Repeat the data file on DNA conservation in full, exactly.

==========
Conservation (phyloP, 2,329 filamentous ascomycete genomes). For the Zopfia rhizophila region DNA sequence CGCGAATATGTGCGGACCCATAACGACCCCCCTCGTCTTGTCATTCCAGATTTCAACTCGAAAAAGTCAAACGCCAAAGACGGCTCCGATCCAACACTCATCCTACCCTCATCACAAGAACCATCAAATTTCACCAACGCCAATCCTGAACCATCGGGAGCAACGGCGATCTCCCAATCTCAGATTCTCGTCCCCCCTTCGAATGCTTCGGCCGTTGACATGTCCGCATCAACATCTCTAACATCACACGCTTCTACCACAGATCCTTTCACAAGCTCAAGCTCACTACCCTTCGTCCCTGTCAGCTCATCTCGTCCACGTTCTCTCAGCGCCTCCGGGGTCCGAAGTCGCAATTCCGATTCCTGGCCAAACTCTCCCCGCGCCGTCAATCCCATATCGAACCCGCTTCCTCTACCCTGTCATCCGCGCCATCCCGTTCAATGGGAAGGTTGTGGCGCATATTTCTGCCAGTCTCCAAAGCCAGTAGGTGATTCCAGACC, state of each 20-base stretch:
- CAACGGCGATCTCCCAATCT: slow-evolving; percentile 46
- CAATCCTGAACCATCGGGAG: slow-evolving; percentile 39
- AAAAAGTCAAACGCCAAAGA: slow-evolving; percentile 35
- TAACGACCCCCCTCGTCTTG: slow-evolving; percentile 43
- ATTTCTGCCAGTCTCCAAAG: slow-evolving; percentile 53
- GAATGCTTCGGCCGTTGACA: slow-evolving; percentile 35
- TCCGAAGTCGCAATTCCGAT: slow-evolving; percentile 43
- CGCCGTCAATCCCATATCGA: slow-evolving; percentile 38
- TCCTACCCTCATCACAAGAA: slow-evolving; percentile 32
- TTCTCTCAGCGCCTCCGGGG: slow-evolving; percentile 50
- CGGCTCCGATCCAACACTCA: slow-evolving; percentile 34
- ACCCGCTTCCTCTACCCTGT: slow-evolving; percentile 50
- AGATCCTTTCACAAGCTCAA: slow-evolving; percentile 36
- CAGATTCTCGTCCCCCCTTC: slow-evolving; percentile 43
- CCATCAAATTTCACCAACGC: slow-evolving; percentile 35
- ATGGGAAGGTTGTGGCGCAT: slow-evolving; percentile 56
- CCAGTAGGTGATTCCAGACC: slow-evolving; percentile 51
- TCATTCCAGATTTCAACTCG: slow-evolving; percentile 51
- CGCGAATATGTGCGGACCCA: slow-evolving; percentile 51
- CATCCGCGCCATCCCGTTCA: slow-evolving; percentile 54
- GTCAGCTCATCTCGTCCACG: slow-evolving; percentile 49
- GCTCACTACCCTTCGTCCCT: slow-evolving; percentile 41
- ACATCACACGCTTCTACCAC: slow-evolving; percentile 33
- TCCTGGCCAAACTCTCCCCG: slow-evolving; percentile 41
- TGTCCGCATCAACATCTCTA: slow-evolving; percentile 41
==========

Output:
Conservation (phyloP, 2,329 filamentous ascomycete genomes). For the Zopfia rhizophila region DNA sequence CGCGAATATGTGCGGACCCATAACGACCCCCCTCGTCTTGTCATTCCAGATTTCAACTCGAAAAAGTCAAACGCCAAAGACGGCTCCGATCCAACACTCATCCTACCCTCATCACAAGAACCATCAAATTTCACCAACGCCAATCCTGAACCATCGGGAGCAACGGCGATCTCCCAATCTCAGATTCTCGTCCCCCCTTCGAATGCTTCGGCCGTTGACATGTCCGCATCAACATCTCTAACATCACACGCTTCTACCACAGATCCTTTCACAAGCTCAAGCTCACTACCCTTCGTCCCTGTCAGCTCATCTCGTCCACGTTCTCTCAGCGCCTCCGGGGTCCGAAGTCGCAATTCCGATTCCTGGCCAAACTCTCCCCGCGCCGTCAATCCCATATCGAACCCGCTTCCTCTACCCTGTCATCCGCGCCATCCCGTTCAATGGGAAGGTTGTGGCGCATATTTCTGCCAGTCTCCAAAGCCAGTAGGTGATTCCAGACC, state of each 20-base stretch:
- CAACGGCGATCTCCCAATCT: slow-evolving; percentile 46
- CAATCCTGAACCATCGGGAG: slow-evolving; percentile 39
- AAAAAGTCAAACGCCAAAGA: slow-evolving; percentile 35
- TAACGACCCCCCTCGTCTTG: slow-evolving; percentile 43
- ATTTCTGCCAGTCTCCAAAG: slow-evolving; percentile 53
- GAATGCTTCGGCCGTTGACA: slow-evolving; percentile 35
- TCCGAAGTCGCAATTCCGAT: slow-evolving; percentile 43
- CGCCGTCAATCCCATATCGA: slow-evolving; percentile 38
- TCCTACCCTCATCACAAGAA: slow-evolving; percentile 32
- TTCTCTCAGCGCCTCCGGGG: slow-evolving; percentile 50
- CGGCTCCGATCCAACACTCA: slow-evolving; percentile 34
- ACCCGCTTCCTCTACCCTGT: slow-evolving; percentile 50
- AGATCCTTTCACAAGCTCAA: slow-evolving; percentile 36
- CAGATTCTCGTCCCCCCTTC: slow-evolving; percentile 43
- CCATCAAATTTCACCAACGC: slow-evolving; percentile 35
- ATGGGAAGGTTGTGGCGCAT: slow-evolving; percentile 56
- CCAGTAGGTGATTCCAGACC: slow-evolving; percentile 51
- TCATTCCAGATTTCAACTCG: slow-evolving; percentile 51
- CGCGAATATGTGCGGACCCA: slow-evolving; percentile 51
- CATCCGCGCCATCCCGTTCA: slow-evolving; percentile 54
- GTCAGCTCATCTCGTCCACG: slow-evolving; percentile 49
- GCTCACTACCCTTCGTCCCT: slow-evolving; percentile 41
- ACATCACACGCTTCTACCAC: slow-evolving; percentile 33
- TCCTGGCCAAACTCTCCCCG: slow-evolving; percentile 41
- TGTCCGCATCAACATCTCTA: slow-evolving; percentile 41